122(2)
Start to finish: a single scenario
124(2)
Confessions of an Alternate Path
126(4)
Finishing up the requirements list
130(8)
Duplicate code is a bad idea
138(2)
Final test drive
140(1)
Write your own design principle
141(1)
OOA&D Toolbox
142(4)
Taking Your Software into the Real World
One dog, two dog, three dog, four...
146(1)
Your software has a context
147(1)
Identify the problem
148(1)
Plan a solution
149(7)
A tale of two coders
156(4)
Delegation Detour
160(2)
The power of loosely coupled applications
162(5)
Pay attention to the nouns in your use case
167(13)
From good analysis to good classes...
180(2)
Class diagrams dissected
182(5)
Class diagrams aren't everything
187(4)
Bullet Points
191(7)
(Part 1) Nothing Ever Stays the Same
Rick's Guitars is expanding
198(3)
Abstract classes
201(5)
Class diagrams dissected (again)
206(1)
UML Cheat Sheet
207(6)
Design problem tipoffs
213(2)
3 steps to great software (revisited)
215(19)
(part 2) Give Your Software a 30-minute Workout
Back to Rick's search tool
234(3)
A closer look at the search() method
237(1)
The benefits of analysis
238(3)
Classes are about behavior
241(5)
Death of a design (decision)
246(1)
Turn bad design decisions into good ones
247(2)
``Double encapsulation'' in Rick's software
249(6)
Never be afraid to make mistakes
255(3)
Rick's flexible application
258(3)
Test driving well-designed software
261(4)
How easy is it to change Rick's software?
265(1)
The Great Ease-of-Change Challenge
266(3)
A cohesive class does one thing really well
269(3)
The design/cohesion lifecycle
272(2)
Great software is ``good enough''
274(2)
OOA&D Toolbox
276(4)
``My Name is Art Vandelay... I am an Architect''
Solving big problems
280(1)
It's all in how you look at the big problem
281(5)
Requirements and use cases are a good place to start...
286(1)
Commonality and variability
287(3)
Figure out the features
290(2)
The difference between features and requirements
292(2)
Use cases don't always help you see the big picture
294(2)
Use case diagrams
296(5)
The Little Actor
301(1)
Actors are people, too (well, not always)
302(5)
Let's do a little domain analysis
307(2)
Divide and conquer
309(4)
Don't forget who the customer really is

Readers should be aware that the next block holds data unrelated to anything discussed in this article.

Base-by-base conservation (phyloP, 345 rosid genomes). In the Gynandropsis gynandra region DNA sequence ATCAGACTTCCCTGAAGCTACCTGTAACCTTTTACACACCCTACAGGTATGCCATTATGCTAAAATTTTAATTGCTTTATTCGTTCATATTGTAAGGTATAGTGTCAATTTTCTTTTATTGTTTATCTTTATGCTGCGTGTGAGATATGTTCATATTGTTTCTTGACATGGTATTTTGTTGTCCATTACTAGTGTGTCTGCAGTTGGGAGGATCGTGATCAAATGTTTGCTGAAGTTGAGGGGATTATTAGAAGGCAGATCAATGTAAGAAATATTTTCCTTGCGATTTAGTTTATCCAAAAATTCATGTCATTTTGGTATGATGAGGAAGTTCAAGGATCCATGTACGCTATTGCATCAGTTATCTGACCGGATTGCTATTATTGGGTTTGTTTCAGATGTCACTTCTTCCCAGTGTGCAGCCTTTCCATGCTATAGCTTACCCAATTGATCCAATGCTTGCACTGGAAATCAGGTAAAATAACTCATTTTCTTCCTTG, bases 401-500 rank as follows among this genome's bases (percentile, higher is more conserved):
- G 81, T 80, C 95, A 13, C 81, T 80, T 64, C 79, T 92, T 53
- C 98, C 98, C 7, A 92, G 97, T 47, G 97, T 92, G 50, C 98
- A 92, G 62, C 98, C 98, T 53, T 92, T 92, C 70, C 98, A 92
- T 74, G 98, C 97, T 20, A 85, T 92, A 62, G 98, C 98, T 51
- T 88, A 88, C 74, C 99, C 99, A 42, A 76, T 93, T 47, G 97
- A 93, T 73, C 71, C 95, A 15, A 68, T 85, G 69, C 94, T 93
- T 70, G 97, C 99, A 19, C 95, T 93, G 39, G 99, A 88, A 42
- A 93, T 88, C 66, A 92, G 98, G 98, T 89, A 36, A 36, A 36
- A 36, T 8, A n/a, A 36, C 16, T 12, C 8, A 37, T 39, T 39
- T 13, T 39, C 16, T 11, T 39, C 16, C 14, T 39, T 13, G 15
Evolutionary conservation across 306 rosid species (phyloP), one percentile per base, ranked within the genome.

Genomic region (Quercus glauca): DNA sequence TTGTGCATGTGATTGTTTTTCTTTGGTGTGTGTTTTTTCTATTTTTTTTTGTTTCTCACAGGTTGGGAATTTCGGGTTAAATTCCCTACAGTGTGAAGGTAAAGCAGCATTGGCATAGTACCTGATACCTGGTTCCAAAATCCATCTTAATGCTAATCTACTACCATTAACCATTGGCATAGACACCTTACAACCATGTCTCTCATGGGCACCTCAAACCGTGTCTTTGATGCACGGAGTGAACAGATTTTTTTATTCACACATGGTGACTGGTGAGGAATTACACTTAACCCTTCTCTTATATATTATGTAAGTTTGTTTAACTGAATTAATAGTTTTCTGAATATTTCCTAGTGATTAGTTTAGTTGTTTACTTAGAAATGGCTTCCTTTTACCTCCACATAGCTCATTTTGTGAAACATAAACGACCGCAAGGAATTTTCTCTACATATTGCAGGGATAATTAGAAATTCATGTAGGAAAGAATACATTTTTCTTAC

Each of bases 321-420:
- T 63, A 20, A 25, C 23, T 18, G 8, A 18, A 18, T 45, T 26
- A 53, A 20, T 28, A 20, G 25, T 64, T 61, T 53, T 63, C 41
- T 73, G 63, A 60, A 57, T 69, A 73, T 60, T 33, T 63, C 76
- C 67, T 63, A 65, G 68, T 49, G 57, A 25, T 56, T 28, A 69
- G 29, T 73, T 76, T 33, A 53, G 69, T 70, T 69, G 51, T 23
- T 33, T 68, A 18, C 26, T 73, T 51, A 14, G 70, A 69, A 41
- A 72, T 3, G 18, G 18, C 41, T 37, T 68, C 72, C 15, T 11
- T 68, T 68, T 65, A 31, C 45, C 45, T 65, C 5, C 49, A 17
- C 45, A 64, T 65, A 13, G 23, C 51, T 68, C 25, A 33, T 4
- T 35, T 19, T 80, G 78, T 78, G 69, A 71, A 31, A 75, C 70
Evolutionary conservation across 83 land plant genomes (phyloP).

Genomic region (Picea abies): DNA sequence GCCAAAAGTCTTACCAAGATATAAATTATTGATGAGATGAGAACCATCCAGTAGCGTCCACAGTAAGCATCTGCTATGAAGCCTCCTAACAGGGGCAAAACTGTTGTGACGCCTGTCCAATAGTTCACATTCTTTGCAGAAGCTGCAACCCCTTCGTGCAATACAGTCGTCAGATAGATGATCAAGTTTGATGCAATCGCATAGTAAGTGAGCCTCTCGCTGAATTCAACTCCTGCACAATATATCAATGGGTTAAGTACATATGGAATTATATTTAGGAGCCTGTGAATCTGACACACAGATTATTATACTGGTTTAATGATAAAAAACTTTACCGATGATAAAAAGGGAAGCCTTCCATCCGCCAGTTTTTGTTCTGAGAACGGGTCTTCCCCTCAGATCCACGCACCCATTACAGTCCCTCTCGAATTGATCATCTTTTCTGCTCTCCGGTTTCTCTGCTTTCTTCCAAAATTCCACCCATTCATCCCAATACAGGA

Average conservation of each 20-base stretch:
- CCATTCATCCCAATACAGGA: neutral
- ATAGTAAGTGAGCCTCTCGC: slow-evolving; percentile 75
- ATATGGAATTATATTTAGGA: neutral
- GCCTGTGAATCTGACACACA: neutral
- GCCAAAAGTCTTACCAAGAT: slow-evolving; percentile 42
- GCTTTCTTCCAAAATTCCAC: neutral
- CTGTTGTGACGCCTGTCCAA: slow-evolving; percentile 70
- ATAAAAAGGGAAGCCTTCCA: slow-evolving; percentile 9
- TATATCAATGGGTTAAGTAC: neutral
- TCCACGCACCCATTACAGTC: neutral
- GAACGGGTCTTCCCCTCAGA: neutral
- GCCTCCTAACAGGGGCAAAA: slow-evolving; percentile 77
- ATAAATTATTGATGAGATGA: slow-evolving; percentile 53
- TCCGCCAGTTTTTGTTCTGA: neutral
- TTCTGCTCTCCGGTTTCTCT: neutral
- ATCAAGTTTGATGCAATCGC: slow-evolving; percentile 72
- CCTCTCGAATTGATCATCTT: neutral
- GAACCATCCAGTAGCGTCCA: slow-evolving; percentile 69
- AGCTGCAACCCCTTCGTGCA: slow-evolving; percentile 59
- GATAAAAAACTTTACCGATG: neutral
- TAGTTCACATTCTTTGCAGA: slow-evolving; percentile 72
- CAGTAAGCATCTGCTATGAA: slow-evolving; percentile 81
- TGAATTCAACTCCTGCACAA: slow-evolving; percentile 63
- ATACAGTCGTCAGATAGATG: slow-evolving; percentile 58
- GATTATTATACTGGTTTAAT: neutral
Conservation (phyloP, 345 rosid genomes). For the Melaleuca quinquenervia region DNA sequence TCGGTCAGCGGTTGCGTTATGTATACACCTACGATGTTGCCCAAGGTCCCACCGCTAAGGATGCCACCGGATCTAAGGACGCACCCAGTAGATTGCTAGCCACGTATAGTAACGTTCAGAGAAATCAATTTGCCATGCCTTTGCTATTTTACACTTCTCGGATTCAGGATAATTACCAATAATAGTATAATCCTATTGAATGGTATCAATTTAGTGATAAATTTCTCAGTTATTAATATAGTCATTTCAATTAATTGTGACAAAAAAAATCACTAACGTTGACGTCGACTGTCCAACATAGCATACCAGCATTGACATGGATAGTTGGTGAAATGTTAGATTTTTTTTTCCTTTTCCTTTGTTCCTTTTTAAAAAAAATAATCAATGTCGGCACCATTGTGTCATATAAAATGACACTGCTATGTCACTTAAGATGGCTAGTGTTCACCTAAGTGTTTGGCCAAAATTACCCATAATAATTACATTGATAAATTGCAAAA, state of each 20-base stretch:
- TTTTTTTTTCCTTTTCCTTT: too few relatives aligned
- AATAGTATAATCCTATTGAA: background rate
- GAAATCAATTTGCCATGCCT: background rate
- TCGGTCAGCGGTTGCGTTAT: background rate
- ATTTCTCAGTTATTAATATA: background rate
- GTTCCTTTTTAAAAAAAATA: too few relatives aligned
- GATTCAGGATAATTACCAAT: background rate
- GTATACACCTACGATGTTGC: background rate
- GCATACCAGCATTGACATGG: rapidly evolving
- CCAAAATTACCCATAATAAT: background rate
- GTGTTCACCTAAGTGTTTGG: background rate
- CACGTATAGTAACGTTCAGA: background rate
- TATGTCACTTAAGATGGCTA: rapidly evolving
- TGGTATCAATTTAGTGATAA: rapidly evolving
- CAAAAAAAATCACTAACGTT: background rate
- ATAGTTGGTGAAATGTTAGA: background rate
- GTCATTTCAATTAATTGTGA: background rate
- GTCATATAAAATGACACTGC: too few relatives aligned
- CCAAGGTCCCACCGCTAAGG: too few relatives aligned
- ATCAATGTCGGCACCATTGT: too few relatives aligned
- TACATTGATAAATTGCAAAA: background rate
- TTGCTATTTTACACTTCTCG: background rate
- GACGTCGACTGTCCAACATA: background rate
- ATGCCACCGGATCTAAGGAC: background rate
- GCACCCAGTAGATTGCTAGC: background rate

313(2)
What's a design pattern?
315(3)
The power of OOA&D (and a little common sense)
318(2)
OOA&D Toolbox
320(4)
Bringing Order to Chaos
Feeling a little overwhelmed?
324(2)
We need an architecture
326(3)
Start with functionality
329(2)
What's architecturally significant?
331(1)
The three Qs of architecture
332(6)
Reducing risk
338(3)
Scenarios help reduce risk
341(8)
Focus on one feature at a time
349(2)
Architecture is your design structure
351(4)
Commonality revisited
355(6)
Commonality Analysis: the path to flexible software
361(5)
What does it mean? Ask the customer
366(5)
Reducing risk helps you write great software
371(1)
Bullet Points
372(4)
Originality is Overrated
Design principle roundup
376(1)
The Open-Closed Principle (OCP)
377(2)
The OCP, step-by-step
379(3)
The Don't Repeat Yourself Principle (DRY)
382(2)
DRY is about one requirement in one place
384(6)
The Single Responsibility Principle (SRP)
390(2)
Spotting multiple responsibilities
392(3)
Going from multiple responsibilities to a single responsibility
395(5)
The Liskov Substitution Principle (LSP)
400(1)
Misusing subclassing: a case study in in misuing inheritance
401(1)
LSP reveals hidden problems with your inheritance structure
402(1)
Subtypes must be substitutable for their base types
403(1)
Violating the LSP makes for confusing code
404(2)
Delegate functionality to another class
406(2)
Use composition to assemble behaviors from other classes
408(4)
Aggregation: composition, without the abrupt ending
412(1)
Aggregation versus composition
413(1)
Inheritance is just one option
414(3)
Bullet Points
417(1)
OOA&D Toolbox
418(6)
The Software is Still for the Customer
Your toolbox is filling up
424(2)
You write great software iteratively
426(1)
Iterating deeper: two basic choices
427(1)
Feature driven development
428(1)
Use case driven development
429(1)
Two approaches to development
430(4)
Analysis of a feature
434(3)
Writing test scenarios
437(3)
Test driven development
440(2)
Commonality Analysis (redux)
442(4)
Emphasizing commonality
446(2)
Emphasizing encapsulation
448(4)
Match your tests to your design
452(2)
Test cases dissected...
454(6)
Prove yourself to the customer
460(2)
We've been programming by contract
462(1)
Programming by contract is about trust
463(1)
Defensive programming
464(9)
Break your apps into smaller chunks of functionality
473(2)
Bullet Points
475(3)
OOA&D Toolbox
478(6)
Putting It All Together
Developing software, OOA&D style
484(4)
The Objectville Subway problem
488(2)
Objectville Subway Map
490(3)
Feature lists
493(6)
Use cases reflect usage, features reflect functionality
499(4)
Now start to iterate
503(2)
A closer look at representing a subway
505(9)
To use a Line, or not to use a Line
514(6)
Points of interest on the Objectville Subway (class)
520(3)
Protecting your classes
523(8)
Break time
531(2)
Back to the requirements phase
533(2)
Focus on code, then focus on customers
535(4)
Iteration makes problems easier
539(5)
What does a route look like?
544(4)
Check out Objectville for yourself!
548(3)
Iteration #3, anyone?
551(4)
The journey's not over...
555(3)
The Top Ten Topics (we didn't cover)
IS-A and HAS-A
558(2)
Use case formats
560(3)
Anti-patterns
563(1)
CRC cards
564(2)
Metrics
566(1)
Sequence diagrams
567(1)
State diagrams
568(2)
Unit testing
570(2)
Coding standards and readable code
572(2)
Refactoring
574(3)
Speaking the Language of OO
UML and class diagrams
577(2)
Inheritance
579(2)
Polymorphism
581(1)
Encapsulation
582(4)
Bullet Points
586